March 26, 2023

Case Study: A Bakery Is Relieved to Have the Employer Mandate Delayed

Rachel Shein: Courtesy of Baked in the Sun Rachel Shein: “I think most of my young and healthy workers won’t buy any insurance.”

Case Study

What would you do with this business?

With President Obama pushing back an important start date for the Affordable Care Act, giving companies with 50 or more full-time employees an extra year before they are required to offer health insurance to their workers, we decided to check in with Rachel Shein and her wholesale bakery, Baked in the Sun.

In March, Ms. Shein and her bakery, based near San Diego, were featured in a case study that looked at what she would have to do to comply with the new health care law. With insurance companies still developing their offerings for businesses like hers, Ms Shein was delighted to learn that the employer mandate was being delayed. “I was thrilled when I heard we had the extra time to watch and wait,” she said.

At the time the case study was written, Ms. Shein had been quite concerned about the potential effects of the law’s implementation. “We saw it as a significant cost to our business, one we hadn’t built into our business model,” she said. Her participation in the case study led to appearances on several TV news programs, including on Fox Business and CNBC.

Initially, Ms. Shein estimated that she would have to pay $108,000 a year to include the 90 employees who are not currently covered by her company’s health insurance. Her insurance broker now believes that when the final rates are published for next year, the cost will be higher than that.

Ms. Shein, though, will have to pay for only those employees who sign up for the plan she offers, and so far, the plans she has seen have not seemed terribly attractive. One sample plan, she said, included a $4,500 deductible, which Ms. Shein said “is too high for low-wage workers, so my employees may be better off going to the state-run market for individuals, which seems to have more options and better prices.”

Insurance company offerings for businesses like hers are expected to evolve, Ms. Shein said, and she hopes better plans and choices become available, as they have on the individual exchange. Right now, Ms. Shein doesn’t know the final costs or how many of her employees will sign up, so she has not been able to  estimate her expenses with any confidence. “It’s still very messy,” she said.

The delay is an opportunity for both companies and employees, Ms. Shein said, because it gives business owners more time to shop around and workers can take the year to see what is available on the exchange before they decide if they will take company-offered insurance.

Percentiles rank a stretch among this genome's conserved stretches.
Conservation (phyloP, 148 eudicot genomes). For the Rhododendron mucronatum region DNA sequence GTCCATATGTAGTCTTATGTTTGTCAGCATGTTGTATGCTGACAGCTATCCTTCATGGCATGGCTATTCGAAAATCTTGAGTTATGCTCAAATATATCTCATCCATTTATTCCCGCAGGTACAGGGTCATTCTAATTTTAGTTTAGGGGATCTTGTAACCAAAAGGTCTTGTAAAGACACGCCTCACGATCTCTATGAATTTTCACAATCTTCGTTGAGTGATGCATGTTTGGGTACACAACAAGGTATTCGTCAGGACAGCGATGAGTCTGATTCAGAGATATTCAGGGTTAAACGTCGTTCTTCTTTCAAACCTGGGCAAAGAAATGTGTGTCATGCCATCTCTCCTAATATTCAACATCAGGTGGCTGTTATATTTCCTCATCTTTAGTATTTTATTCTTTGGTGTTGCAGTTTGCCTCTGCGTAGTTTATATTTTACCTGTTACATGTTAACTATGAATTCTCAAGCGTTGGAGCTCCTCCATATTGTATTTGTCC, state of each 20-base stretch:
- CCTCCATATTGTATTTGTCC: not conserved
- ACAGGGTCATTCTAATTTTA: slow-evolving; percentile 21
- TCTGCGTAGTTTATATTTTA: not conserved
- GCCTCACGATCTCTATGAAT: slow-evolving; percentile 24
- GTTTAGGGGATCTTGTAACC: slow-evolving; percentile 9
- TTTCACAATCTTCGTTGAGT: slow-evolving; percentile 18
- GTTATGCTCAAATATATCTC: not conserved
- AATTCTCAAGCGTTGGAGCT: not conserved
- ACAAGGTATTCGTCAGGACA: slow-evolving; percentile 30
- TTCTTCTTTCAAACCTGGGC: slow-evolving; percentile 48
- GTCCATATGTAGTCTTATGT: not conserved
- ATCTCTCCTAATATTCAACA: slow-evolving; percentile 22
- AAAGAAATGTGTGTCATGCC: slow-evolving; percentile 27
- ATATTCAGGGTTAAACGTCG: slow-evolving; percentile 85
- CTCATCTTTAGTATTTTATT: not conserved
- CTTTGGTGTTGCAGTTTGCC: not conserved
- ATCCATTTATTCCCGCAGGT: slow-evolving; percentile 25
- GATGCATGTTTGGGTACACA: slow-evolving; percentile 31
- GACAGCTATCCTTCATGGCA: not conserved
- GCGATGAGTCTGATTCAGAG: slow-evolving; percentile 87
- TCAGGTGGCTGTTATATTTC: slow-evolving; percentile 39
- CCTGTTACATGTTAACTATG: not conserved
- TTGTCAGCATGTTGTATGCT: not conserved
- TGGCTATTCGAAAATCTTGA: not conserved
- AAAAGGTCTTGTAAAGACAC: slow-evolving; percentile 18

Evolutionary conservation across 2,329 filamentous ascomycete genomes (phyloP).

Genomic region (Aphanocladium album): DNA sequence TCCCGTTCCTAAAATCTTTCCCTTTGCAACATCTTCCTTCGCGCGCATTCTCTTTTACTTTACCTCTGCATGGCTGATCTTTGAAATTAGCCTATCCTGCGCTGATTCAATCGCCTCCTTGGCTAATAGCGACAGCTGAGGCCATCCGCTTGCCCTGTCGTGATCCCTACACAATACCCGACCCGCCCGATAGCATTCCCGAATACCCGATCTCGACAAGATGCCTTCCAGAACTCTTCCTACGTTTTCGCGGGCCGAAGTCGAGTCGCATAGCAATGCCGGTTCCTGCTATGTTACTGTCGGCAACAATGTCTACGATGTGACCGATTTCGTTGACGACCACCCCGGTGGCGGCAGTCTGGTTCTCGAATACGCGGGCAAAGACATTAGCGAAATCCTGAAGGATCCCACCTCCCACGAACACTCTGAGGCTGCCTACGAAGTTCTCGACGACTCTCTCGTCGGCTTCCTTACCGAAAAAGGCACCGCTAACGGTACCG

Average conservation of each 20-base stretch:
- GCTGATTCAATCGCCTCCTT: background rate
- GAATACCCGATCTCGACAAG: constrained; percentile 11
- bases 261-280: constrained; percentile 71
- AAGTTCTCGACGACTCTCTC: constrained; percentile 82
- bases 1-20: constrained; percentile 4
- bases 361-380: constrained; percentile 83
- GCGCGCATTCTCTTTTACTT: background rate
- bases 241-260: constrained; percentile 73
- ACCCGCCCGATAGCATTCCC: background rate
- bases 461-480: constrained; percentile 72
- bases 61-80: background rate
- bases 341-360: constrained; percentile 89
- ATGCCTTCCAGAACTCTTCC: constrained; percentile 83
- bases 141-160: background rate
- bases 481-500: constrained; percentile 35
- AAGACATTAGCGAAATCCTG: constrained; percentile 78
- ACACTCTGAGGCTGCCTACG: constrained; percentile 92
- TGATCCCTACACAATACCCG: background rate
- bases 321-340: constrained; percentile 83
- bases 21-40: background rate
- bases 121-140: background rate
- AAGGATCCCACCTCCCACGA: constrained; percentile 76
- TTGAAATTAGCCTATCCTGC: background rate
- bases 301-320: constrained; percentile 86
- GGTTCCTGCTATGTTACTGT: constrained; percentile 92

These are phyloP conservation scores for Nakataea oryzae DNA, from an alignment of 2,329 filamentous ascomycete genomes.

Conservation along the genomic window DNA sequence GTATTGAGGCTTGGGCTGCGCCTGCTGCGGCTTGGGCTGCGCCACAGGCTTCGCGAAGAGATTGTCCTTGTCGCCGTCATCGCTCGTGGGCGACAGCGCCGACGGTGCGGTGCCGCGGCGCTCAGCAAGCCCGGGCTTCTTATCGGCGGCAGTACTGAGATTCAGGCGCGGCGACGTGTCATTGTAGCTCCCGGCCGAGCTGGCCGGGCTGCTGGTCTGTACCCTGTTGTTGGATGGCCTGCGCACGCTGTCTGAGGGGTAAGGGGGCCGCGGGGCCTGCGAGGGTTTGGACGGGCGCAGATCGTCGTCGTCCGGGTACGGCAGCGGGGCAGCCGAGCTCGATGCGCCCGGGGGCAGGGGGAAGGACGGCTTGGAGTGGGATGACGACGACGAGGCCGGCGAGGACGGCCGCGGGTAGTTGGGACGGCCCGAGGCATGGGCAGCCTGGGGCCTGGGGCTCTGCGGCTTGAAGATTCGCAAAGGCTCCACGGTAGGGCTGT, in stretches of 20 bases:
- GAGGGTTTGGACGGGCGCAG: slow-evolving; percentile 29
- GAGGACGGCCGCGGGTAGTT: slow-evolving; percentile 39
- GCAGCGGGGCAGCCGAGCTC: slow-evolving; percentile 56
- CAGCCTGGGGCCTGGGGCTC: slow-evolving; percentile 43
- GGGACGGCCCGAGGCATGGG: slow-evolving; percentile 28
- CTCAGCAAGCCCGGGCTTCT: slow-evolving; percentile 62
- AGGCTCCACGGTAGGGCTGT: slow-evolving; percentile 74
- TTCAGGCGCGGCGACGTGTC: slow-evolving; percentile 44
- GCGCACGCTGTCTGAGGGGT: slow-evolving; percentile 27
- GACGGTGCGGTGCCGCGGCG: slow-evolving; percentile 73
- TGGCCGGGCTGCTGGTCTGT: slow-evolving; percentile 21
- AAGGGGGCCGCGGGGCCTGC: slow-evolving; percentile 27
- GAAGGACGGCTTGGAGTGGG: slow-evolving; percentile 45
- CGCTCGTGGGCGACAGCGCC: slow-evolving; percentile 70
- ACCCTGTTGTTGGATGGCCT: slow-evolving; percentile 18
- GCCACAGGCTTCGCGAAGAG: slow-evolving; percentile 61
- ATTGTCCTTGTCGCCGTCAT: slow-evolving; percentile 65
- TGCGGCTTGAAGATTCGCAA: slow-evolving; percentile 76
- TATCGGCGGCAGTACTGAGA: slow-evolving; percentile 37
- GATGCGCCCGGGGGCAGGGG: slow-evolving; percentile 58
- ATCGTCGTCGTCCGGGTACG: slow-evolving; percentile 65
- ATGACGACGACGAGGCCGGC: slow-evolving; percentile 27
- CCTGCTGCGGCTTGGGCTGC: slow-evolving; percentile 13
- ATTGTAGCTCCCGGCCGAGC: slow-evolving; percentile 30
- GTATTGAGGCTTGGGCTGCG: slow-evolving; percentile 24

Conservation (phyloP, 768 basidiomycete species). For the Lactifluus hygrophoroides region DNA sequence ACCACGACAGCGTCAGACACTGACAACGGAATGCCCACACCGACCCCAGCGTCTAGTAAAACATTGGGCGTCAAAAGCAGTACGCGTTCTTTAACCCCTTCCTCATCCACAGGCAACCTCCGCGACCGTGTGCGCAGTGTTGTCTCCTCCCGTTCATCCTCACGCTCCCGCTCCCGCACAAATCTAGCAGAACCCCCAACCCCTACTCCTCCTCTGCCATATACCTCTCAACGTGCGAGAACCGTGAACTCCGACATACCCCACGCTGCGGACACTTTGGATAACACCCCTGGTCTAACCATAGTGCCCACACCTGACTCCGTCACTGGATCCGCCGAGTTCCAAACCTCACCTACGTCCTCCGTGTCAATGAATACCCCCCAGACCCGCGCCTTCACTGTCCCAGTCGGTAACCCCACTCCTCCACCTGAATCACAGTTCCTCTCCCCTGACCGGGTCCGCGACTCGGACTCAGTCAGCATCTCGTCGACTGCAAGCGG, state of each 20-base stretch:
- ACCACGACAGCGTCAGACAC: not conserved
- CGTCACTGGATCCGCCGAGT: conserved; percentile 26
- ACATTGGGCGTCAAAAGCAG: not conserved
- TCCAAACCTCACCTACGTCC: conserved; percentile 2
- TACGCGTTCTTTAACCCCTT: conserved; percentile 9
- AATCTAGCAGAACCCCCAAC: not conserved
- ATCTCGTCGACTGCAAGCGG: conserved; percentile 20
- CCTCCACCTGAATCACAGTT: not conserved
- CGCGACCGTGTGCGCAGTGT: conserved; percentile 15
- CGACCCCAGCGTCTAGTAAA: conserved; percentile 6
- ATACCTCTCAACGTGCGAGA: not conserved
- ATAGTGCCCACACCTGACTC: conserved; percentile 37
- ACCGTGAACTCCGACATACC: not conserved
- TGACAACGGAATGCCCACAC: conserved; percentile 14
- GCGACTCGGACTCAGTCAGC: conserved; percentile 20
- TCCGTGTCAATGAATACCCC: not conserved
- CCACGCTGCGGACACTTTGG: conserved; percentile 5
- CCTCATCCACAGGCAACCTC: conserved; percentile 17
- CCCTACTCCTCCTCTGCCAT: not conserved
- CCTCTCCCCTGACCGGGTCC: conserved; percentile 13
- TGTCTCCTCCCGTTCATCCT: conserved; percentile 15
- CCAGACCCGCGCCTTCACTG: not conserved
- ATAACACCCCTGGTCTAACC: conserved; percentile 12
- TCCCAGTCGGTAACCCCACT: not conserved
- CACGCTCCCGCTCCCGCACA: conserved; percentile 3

Ms. Shein is also interested to see if the managers who are covered by her company’s insurance plan find a better deal on the state-run market. She said she believed all workers should have health insurance, and she and her husband have wrestled with the problem for years. In her experience, she said, many of her employees are resistant to coverage that requires an employee contribution. “They are mostly young and healthy,” she said, also noting that the individual penalty for not carrying insurance is low, “and they would rather have a bit more in their paycheck than health insurance.”

For now, she plans to focus on running her baking company. “The recession has made us more efficient,” she said. “We’ve automated more and focused on the most profitable parts of the business. I can’t control the insurance rates, but I can make a great espresso mocha scone.”

This post has been revised to reflect the following correction:

Correction: July 17, 2013

A previous version of this post reported incorrectly that it was Congress that had delayed the employer mandate.

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DealBook: Regulators Extend Deadline for Xstrata’s Answer to Glencore

Simon Murray, Glencore's chairman.Michael Buholzer/ReutersSimon Murray, Glencore’s chairman.

British regulators have granted Xstrata extra time to respond to Glencore’s merger offer, as the mining giant weighs the sweetened bid.

Xstrata’s board will now have until Oct. 1 to make a decision, according to a regulatory disclosure on Friday. The previous deadline was Monday.

The two companies have faced a difficult path to a deal.

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Earlier this year, Glencore, which owns 34 percent of Xstrata, offered to buy the remaining stake. As part of the deal, Glencore agreed to exchange 2.8 of its shares for each Xstrata shares.

But Qatar Holding, the sovereign wealth fund of the Persian Gulf nation, as well as other major investors, balked at the price. The investors threatened to block the deal unless Glencore raised its bid.

While Glencore was initially resistant to adjusting the terms, the commodities trading company increased the price just hours before shareholders were set to vote. Glencore is now offering 3.05 of its shares for each Xstrata share.